Japan has had severe restrictions in place on the ownership and sales of Katana since the end of World War II, which effectively banned the mass production of swords and limited them to a handful of certified sword smiths who are also heavily restricted on how many swords they can make in a year (which is part of the reason why Japanese made Nihonto are so expensive and no Japanese production Katana can be made or sold).

Sword owners in Japan need to have the correct paperwork for their sword,it MUST be a true Japanese made Japanese sword (no other type of functional sword can be made or imported) registered with the police office and kept in a secured and locked gun safe like set up, not openly displayed - and even buying sword from Japan requires a ton of paperwork.

Indian Subcontinent

Sharpened swords of any type are illegal to either import or export from India and is the reason why sword makers in this region such as Deepeeka and Windlass Steelcrafts only export non-sharpened blades with a false edge.

South East Asia

Katana are illegal to own throughout most of South East Asia - with the only Thailand and the Philippines allowing their citizens to freely buy, own or sell Katana (though as with everywhere else, open carry or brandishing them in public outside of organized events or demonstrations is of course an offense).

Are Katana illegal in Singapore? Technically no, but to be able to import them requires a temporary special import license issued by the police and the amount of paperwork required discourages most casual collectors.

African Continent

Swords are legal to own in South Africa and there is a thriving, closely knit sword collecting community in this country. In the rest of the African continent, the actual regulations are not clear and seem to be determined on a case by case basis with local customs officers.

The Middle East

While there is a local and thriving traditional middle eastern sword making industry, owning and importing Katana in the middle east is a hit and miss affair - sometimes they are allowed past customs, other times they are confiscated or returned to the sender.

Addendum: How You Can Ensure the Answer to the Question "Are Katana Illegal in Your Area" remains "No"..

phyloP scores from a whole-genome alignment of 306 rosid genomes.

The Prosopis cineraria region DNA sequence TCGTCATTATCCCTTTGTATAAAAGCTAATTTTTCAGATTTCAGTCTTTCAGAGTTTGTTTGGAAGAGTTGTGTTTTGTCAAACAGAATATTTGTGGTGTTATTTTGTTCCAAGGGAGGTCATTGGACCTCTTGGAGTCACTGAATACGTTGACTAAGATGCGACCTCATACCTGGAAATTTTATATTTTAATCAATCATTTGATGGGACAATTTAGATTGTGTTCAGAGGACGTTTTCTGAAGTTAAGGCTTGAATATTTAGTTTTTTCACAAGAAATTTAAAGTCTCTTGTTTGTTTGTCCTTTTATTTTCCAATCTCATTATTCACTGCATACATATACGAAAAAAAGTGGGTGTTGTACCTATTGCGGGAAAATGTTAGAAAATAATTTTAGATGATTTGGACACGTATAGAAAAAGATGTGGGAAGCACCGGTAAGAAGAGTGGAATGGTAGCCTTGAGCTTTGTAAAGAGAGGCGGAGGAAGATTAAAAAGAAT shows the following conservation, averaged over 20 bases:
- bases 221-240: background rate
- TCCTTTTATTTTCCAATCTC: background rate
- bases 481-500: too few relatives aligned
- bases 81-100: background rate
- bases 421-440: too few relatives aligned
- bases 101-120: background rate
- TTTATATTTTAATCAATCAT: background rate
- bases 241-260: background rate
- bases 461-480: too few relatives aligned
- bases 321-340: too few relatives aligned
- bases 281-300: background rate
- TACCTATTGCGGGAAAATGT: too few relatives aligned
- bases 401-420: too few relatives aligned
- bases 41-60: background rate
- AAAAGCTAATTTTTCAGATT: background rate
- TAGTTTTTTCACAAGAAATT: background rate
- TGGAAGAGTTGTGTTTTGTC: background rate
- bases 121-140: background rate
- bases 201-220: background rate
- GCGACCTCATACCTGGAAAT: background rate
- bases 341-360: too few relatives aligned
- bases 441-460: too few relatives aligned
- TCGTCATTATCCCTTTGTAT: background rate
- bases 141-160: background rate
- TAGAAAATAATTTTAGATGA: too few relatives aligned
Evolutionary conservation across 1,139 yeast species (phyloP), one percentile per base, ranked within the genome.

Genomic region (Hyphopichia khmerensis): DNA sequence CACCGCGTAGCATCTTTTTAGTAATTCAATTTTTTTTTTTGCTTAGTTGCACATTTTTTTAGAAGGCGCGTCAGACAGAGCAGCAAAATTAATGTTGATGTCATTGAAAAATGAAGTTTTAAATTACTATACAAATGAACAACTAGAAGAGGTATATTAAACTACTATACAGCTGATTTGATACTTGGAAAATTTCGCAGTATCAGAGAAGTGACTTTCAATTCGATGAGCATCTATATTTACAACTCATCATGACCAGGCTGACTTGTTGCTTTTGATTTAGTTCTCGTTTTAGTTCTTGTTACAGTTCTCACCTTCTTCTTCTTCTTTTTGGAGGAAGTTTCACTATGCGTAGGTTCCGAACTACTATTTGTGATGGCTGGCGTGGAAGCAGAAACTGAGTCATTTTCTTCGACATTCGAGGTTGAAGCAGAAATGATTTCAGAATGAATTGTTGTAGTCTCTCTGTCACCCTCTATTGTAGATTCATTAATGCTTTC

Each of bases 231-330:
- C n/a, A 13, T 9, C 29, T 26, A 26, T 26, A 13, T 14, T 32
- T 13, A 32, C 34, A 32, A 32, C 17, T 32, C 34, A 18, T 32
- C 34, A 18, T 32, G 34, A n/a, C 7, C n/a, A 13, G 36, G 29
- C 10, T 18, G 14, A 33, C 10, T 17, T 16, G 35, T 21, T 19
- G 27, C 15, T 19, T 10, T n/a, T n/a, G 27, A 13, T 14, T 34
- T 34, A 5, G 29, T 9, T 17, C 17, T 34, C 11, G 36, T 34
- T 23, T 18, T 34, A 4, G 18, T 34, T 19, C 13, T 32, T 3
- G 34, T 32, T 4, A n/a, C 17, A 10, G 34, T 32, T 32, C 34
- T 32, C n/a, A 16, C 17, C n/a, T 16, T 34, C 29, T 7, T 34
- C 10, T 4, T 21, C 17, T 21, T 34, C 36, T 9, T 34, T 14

In the age of the gun, the Katana is nothing more than a curiosity these days. If you consider that the definition of a weapon is:

"a thing designed or used for inflicting bodily harm or physical damage".

These days, Katana are NOT designed to be used for inflicting bodily harm or physical damage. They are designed for collectors to own a replicated piece of history, for martial artists to practice their sport,and for backyard cutters to chop up miscellaneous (non living) targets in their backyard like water filled bottles, tatami mats and bamboo.

As such, it is important that collectors act responsibly with their swords.If you can answer the question "Are Katana Illegal" with a "No" and want to keep it that way, then actually using a Katana as a weapon should only ever be considered as an absolute last resort in a life and death situation.

In all circumstances, if you have access to firearms, a baseball bat or other self defense product, THAT is what you should use - as the damage a sword causes would cause a media firestorm and possibly lead to a ban on them as has occurred in the UK, Victoria, China and many other countries.

Yes, on occasion, Katana have been used to scare off a would be home invader or actually PREVENT violence, but as a rule - just DON'T. Without exception, every single Katana collector I have had the pleasure of meeting is a non-violent, intelligent, thoughtful and responsible person who loves the history and the beauty of the Japanese sword and would never even dream of using it on another person and should not be punished for the actions of a few very stupid individuals who - if they didn't have a sword, would use an Axe, ice pick, kitchen knife, or whatever else can be weaponized.

I hope this article on Are Katana Illegal has been helpful. To return to The Ultimate Guide to Authentic Japanese Swords from Are Katana Illegal, click here